Societies of Occupy: Scenes from occupied Pittsburgh
The physical and digital fragmentation of the Occupy movement makes it notoriously difficult to define politically: in an attempt to analyse one local movement, the author performed convenience interviews with Occupy Pittsburgh participants, noting demographic information and political opinion. Through repeated interviews over several months, Occupy Pittsburgh became increasingly leftist and radical in rhetoric, even after dispersal of the physical camp. A similar trend seems to have occurred nationwide. The author opines that the organizational model of consensus may be the reason for the leftward shift in values and ideology, and ties this to observational research.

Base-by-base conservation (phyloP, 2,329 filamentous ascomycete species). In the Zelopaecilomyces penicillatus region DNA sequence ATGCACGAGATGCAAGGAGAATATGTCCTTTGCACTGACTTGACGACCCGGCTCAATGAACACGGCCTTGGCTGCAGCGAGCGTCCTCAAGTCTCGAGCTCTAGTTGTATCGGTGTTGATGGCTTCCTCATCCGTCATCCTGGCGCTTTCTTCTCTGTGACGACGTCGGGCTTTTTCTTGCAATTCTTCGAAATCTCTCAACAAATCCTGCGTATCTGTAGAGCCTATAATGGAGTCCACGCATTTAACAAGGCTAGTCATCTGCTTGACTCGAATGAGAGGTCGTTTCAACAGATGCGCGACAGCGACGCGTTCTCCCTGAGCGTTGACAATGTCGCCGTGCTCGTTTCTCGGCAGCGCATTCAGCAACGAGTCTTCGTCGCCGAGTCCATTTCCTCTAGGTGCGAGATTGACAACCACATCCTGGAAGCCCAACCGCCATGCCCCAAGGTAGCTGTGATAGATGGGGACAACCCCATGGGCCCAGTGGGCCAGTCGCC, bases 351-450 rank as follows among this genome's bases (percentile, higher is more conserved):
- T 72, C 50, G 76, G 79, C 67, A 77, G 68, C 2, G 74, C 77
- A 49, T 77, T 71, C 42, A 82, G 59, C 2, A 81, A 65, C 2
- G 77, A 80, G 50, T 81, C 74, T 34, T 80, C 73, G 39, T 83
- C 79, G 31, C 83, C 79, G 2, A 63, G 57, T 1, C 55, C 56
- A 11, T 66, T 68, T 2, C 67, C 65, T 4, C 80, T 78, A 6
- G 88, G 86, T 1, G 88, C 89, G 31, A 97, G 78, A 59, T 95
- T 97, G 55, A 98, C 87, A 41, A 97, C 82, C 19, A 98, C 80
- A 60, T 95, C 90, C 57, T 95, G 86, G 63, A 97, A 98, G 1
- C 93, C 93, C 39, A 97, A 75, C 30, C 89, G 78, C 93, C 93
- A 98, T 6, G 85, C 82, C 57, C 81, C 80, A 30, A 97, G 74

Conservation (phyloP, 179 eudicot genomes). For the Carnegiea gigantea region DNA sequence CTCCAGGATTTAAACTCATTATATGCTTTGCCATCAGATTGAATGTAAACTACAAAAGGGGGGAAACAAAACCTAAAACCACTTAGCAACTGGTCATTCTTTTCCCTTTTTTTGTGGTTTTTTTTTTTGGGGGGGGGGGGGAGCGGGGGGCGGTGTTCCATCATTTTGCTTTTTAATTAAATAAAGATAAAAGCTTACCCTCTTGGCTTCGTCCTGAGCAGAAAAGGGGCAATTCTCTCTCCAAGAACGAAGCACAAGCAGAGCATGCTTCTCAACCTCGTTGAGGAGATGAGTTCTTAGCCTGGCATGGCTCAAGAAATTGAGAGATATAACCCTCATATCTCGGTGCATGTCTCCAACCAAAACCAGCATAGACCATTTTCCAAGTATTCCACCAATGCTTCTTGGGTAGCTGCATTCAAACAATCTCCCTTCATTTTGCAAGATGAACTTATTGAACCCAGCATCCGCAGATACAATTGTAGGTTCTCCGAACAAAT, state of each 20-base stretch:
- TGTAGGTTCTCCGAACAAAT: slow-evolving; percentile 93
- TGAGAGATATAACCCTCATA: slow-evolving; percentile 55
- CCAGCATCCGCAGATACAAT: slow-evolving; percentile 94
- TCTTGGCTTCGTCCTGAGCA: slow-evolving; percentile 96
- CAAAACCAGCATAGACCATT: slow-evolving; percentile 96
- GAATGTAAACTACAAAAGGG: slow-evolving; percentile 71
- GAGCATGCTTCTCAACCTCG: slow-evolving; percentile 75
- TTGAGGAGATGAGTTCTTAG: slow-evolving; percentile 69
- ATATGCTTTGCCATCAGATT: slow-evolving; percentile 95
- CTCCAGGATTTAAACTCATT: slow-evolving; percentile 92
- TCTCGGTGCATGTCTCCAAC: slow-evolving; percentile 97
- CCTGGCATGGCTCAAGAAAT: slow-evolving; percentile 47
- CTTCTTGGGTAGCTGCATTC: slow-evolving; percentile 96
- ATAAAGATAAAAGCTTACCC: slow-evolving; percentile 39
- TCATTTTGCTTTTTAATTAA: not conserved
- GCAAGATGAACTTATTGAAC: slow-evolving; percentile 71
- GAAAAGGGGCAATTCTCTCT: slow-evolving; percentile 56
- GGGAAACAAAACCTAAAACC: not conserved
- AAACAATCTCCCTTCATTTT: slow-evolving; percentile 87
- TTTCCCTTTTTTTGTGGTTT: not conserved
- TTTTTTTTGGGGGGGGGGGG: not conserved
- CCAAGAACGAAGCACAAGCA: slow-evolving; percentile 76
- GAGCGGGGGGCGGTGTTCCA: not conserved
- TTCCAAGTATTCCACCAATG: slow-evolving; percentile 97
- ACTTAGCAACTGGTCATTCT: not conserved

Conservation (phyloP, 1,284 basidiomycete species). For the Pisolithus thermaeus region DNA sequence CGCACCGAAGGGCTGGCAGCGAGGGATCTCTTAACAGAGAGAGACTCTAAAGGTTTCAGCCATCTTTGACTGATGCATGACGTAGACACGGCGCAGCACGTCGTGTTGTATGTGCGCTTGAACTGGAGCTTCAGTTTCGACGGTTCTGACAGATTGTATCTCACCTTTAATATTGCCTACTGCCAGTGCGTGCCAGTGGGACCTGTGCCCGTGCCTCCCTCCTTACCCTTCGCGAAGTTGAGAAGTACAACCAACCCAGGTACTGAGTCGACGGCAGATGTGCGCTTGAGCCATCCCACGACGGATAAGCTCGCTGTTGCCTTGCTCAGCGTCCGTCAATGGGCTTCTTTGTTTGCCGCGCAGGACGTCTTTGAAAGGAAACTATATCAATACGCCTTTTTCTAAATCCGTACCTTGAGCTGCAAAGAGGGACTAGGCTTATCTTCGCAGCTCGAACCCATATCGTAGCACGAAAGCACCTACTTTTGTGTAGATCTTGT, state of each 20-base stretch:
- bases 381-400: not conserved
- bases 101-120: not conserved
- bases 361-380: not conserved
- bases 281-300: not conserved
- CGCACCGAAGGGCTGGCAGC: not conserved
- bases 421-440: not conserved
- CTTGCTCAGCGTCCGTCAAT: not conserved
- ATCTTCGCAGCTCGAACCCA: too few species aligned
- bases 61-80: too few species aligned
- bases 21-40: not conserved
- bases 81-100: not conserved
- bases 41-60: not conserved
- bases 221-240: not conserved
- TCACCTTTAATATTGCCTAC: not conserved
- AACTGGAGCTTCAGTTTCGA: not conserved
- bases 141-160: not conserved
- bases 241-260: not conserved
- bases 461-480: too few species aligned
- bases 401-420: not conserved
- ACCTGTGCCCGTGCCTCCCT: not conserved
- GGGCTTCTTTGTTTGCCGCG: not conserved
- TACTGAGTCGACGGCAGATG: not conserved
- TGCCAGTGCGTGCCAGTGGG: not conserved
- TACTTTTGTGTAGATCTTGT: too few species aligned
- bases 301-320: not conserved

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Document Type: Research Article
Affiliations: Carnegie Mellon University
Publication date: March 1, 2014
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- Cities have been increasingly at the forefront of debate in both humanities and social-science disciplines, but there has been relatively little dialogue across these disciplinary boundaries. Journals in social-science fields that use urban-studies methods to look at life in cities rarely explore the cultural aspects of urban life in any depth or delve into close readings of the representation of cities in individual cultural products. As a platform for interdisciplinary scholarship from any and all linguistic, cultural and geographical traditions, the Journal of Urban Cultural Studies prioritizes the urban phenomenon in order to better understand the culture(s) of cities.
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